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Is there a way to shutdown an Executor in Java without first casting it to ExecutorService? Basically i have a class called Exx that implements Executor. I want to shutdown Exx. How would I do that? Essentially, I need to know how to shutdown an Executor.

EDIT: Example:

class Exx implements Executor{
    public void execute(Runnable r) {
        new Thread(r).start();
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Please include an sscce demonstrating the problem. – mre Jul 25 '12 at 17:39
If the Exx class is not an ExecutorService, casting an instance of Exx to ExecutorService will obviously fail. If the class doesn't provide a way to shutdown instances, it means that it can't be shut down, or that it lacks such a method. – JB Nizet Jul 25 '12 at 17:41
@JBNizet: I have edited to show example. How do I know each thread in the executor has stopped? – user1467855 Jul 25 '12 at 17:50
@mre: source included. – user1467855 Jul 25 '12 at 17:51
Your class has nothing to shut down, since it doesn't even keep track of the threads it creates. Frankly, multi-threading is a very complex matter, and implementing Executors and ExecutorServices is a very advanced task. I don't think you should do that given your understanding of Java at this time. Use the standard executors that are provided by the API. – JB Nizet Jul 25 '12 at 17:55

An Executor by nature of the specific interface is not something that needs to be shutdown. For instance, here is the most basic implementation of Executor.

class NearlyPointlessExecutor implements Executor {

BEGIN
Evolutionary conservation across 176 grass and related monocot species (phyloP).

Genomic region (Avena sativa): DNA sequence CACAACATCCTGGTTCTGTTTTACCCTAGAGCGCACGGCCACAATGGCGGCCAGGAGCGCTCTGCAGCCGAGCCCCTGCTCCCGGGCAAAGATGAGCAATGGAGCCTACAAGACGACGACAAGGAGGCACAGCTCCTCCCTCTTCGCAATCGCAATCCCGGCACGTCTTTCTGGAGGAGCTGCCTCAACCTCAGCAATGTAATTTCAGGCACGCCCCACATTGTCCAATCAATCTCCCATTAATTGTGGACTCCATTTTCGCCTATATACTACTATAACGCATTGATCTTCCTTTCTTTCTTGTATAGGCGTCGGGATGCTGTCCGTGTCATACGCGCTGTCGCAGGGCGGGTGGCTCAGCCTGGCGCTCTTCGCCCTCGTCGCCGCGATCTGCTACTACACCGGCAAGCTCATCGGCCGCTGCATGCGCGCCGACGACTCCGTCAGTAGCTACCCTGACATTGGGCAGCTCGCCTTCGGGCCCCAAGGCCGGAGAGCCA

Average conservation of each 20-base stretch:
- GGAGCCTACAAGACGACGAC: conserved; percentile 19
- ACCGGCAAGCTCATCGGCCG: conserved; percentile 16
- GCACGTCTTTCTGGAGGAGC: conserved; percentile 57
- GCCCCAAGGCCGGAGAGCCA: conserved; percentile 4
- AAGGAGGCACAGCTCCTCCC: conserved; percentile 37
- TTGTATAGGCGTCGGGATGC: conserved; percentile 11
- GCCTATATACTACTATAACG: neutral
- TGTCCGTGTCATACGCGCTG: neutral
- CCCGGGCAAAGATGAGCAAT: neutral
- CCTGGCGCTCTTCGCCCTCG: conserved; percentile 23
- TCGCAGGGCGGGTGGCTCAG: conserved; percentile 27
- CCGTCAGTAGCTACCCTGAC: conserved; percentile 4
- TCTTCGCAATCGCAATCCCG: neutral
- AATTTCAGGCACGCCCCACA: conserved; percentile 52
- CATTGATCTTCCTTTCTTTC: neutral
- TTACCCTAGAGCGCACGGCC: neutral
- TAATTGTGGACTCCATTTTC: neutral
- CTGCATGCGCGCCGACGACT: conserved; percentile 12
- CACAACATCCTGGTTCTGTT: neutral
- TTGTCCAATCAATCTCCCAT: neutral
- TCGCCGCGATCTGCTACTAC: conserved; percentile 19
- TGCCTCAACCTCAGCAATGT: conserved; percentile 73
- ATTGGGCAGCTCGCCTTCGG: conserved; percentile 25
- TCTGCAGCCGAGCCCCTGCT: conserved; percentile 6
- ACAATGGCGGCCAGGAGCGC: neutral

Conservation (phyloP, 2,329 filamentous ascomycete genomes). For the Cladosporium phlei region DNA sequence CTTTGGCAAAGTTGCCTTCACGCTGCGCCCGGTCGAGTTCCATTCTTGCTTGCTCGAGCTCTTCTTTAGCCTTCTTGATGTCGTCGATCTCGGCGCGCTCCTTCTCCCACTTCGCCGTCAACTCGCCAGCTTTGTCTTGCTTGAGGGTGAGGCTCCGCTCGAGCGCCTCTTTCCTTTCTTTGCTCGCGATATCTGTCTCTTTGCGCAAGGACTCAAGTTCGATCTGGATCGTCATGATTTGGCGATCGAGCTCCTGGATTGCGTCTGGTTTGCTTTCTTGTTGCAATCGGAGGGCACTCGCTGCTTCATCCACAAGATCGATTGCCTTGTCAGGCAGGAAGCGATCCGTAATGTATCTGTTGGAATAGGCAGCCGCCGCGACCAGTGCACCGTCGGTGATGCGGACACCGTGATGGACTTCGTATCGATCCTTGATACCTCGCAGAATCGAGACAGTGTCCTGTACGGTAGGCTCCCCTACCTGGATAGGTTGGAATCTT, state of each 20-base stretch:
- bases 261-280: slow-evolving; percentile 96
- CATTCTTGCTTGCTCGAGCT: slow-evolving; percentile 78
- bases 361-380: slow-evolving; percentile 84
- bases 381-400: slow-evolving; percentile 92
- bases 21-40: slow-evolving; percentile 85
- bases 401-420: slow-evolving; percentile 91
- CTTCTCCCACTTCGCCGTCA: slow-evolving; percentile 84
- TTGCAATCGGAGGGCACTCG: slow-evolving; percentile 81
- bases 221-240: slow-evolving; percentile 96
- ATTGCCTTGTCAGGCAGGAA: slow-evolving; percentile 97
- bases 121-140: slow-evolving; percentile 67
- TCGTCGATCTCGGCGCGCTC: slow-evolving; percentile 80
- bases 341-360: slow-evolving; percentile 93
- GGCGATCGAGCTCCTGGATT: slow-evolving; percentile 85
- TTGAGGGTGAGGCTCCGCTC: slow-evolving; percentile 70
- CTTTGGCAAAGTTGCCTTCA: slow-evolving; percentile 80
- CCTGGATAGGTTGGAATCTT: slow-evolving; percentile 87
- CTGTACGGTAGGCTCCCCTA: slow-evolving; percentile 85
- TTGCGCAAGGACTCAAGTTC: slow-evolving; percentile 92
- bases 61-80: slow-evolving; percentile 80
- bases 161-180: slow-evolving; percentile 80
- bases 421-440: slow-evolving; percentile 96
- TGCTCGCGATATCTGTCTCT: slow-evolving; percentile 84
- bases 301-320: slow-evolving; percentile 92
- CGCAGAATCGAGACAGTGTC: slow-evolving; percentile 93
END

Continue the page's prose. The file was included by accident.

public void execute(Runnable r) {

Clearly in the code above, there is nothing so complicated that anything need be shutdown, yet the provided class adheres completely to the Executor interface.

If your implementation does need to be shutdown, then your options are either to make your own interface or implement ExecutorService.

Update for question edit:

In the case of the provided code, it would not be possible to shutdown the Threads being created because no reference to them is kept in a collection.

However, there is a solution, the implementation provided is essentially the same as the one provided by using: Executors.newCachedThreadPool. Discard your own implementation and use this one instead.

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I have edited to show example. How do I know each thread in the executor has stopped? – user1467855 Jul 25 '12 at 17:50
Updated for your update. Hope that helps. – Tim Bender Jul 25 '12 at 19:42
"my own" is actually a simplified version of what I need to do. I am overriding the Executor because ExecutorService has too many methods to override. And more importantly, I need to include costume methods to do other things. But I suppose I can always use ExecutorService and override it. – user1467855 Jul 27 '12 at 17:46

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